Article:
Mens Rea in the Mens Room?: Mystery of the Schoolhouse Stalls

Last night an anonymous guest at the Ludington Cares Facebook announced that shook up the local parents and students by its implications:  some student at LHS had made some kind of threat at school  and it didn't appear to be handled properly-- from the viewpoint of the anonymous poster:

Many parents and students had a right to be worried, as this same day a tragic shooting in Texas had taken the lives of 19 Fourth Graders and two adults.  Unsure whether this may be some concocted hoax, gospel truth, or somewhere in between, I immediately took to my emails and did a public records request to the district, looking to see all public records associated with this incident and subsequent investigation.  

Before I received my response late this afternoon from a very responsive superintendent, Kyle Corlett had already crafted a letter briefly explaining the incident and the school's perception at this point in their investigation.  It went like this:

Dear LASD Parents and Community:

Late last night, an anonymous Facebook post said that a threat was reported to the administration of Ludington High School, that the administration did nothing in response, and the student who made the threat was allowed to come to school today. This is not correct.

Yesterday, an alarming statement was overheard in the boys bathroom. This was brought to the attention of administration who identified the student and began an investigation. Law enforcement was contacted immediately. The student’s parents were contacted and, out of an abundance of caution, were asked to keep the student home until the investigation was completed. At this time, we would not consider the statements a credible threat.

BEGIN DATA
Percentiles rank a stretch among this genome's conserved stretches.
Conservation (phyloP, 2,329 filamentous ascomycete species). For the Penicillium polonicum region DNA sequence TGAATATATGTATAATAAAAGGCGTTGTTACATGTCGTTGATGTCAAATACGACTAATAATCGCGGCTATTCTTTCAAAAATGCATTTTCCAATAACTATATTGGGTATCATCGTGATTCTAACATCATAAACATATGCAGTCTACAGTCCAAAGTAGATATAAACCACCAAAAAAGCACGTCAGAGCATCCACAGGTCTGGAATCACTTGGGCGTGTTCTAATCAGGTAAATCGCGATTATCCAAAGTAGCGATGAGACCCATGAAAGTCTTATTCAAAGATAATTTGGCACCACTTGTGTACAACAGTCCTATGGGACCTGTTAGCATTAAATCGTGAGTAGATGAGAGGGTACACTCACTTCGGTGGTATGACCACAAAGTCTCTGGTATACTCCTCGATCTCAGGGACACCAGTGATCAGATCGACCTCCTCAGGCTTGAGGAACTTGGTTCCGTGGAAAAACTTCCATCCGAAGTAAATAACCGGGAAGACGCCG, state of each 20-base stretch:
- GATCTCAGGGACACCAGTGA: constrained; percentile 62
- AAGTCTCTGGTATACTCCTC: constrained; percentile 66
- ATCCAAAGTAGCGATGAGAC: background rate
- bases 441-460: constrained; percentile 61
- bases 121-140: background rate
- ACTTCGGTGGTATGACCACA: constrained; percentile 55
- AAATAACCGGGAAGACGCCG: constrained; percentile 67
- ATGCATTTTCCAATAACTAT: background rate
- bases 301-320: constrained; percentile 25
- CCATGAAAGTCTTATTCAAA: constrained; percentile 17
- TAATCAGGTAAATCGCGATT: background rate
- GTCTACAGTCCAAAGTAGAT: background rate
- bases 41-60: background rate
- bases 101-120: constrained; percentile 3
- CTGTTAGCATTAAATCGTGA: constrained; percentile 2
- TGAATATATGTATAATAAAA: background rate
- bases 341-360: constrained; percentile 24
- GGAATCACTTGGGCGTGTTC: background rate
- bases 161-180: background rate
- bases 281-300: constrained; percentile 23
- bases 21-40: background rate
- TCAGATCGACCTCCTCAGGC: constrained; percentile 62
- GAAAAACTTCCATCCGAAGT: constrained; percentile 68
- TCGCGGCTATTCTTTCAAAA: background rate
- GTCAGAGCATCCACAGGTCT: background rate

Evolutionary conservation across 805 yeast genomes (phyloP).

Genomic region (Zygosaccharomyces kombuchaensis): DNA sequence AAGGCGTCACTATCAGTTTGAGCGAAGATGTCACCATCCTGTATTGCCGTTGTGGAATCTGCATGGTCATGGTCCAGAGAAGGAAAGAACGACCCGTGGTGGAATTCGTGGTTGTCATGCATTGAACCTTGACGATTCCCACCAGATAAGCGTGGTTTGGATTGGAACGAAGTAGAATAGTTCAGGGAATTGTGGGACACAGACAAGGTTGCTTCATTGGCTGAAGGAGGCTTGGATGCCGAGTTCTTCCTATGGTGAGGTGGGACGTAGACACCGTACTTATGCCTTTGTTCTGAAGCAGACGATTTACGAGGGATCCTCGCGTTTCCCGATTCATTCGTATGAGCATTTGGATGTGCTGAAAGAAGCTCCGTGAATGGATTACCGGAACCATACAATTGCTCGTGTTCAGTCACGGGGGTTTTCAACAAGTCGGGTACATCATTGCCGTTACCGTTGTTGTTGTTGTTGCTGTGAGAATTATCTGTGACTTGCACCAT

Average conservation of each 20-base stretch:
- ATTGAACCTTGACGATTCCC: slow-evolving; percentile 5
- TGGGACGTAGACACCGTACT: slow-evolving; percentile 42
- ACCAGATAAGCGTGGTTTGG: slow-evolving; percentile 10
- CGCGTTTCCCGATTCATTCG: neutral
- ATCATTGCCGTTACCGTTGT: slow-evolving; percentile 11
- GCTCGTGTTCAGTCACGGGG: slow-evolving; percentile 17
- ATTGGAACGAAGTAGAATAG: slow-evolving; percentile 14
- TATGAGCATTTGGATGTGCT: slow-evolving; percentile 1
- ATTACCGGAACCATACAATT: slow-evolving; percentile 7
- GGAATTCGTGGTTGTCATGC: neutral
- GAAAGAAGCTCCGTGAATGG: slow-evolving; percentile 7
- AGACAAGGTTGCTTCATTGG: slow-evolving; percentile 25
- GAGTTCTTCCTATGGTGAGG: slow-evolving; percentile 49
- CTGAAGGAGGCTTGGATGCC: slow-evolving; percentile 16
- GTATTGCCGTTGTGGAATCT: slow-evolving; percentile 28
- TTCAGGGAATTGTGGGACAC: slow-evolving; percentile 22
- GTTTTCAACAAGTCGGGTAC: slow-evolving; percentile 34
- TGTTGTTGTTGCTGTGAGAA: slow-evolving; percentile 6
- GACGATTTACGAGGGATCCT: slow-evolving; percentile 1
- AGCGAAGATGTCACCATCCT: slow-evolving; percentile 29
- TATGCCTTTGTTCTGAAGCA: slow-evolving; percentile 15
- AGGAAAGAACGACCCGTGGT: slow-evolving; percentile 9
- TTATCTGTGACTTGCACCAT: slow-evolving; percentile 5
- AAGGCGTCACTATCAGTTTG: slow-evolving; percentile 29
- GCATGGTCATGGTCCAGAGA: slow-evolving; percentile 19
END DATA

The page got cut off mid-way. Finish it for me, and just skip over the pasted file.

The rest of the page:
Unfortunately, LASD and schools across the country are receiving reported threats periodically. We appreciate all students and staff who say something when they see something. However, each one of these reported threats are not shared with parents and community when they are not identified as being credible. Each time, law enforcement is contacted and a thorough investigation and threat assessment are conducted and students are kept home until it is completed.

The tragic events of a school shooting in Texas and the devastating events at Oxford, Michigan earlier this year has everyone, including us, on heightened alert. Our thoughts and prayers go out to those families affected. We treat every reported threat seriously to ensure that our students are safe.

The moderate tone was comforting, and Superintendent Corlett quelled a little bit of the false information that was anonymously put out concerning a supposed apathetic school response.  The response I received illustrated the school's investigation was much more than apathetic.  It read very much like one of those logic puzzles, and indeed, it presented a logic puzzle in itself over what really may have happened in the high school bathroom earlier that day that has resulted in a temporary suspension of the student alleged to have made a cryptic threat.

If we presume that the investigators have reported everything accurately and apparently confirmed them with cameras that caught the entrance and exit of that rest room in the relevant times, it appears that someone is not telling the full truth.  I have a hard time just looking at it one-dimensionally, so let's look at this in two dimensions by plotting students versus time and doing it as a bar graph that shows the times that each student was in the bathroom.  Additionally, let's adopt the added assertion from Student 3 that the troubling statement was made at about the same time Student 5 entered the restroom and put that as a dark red line: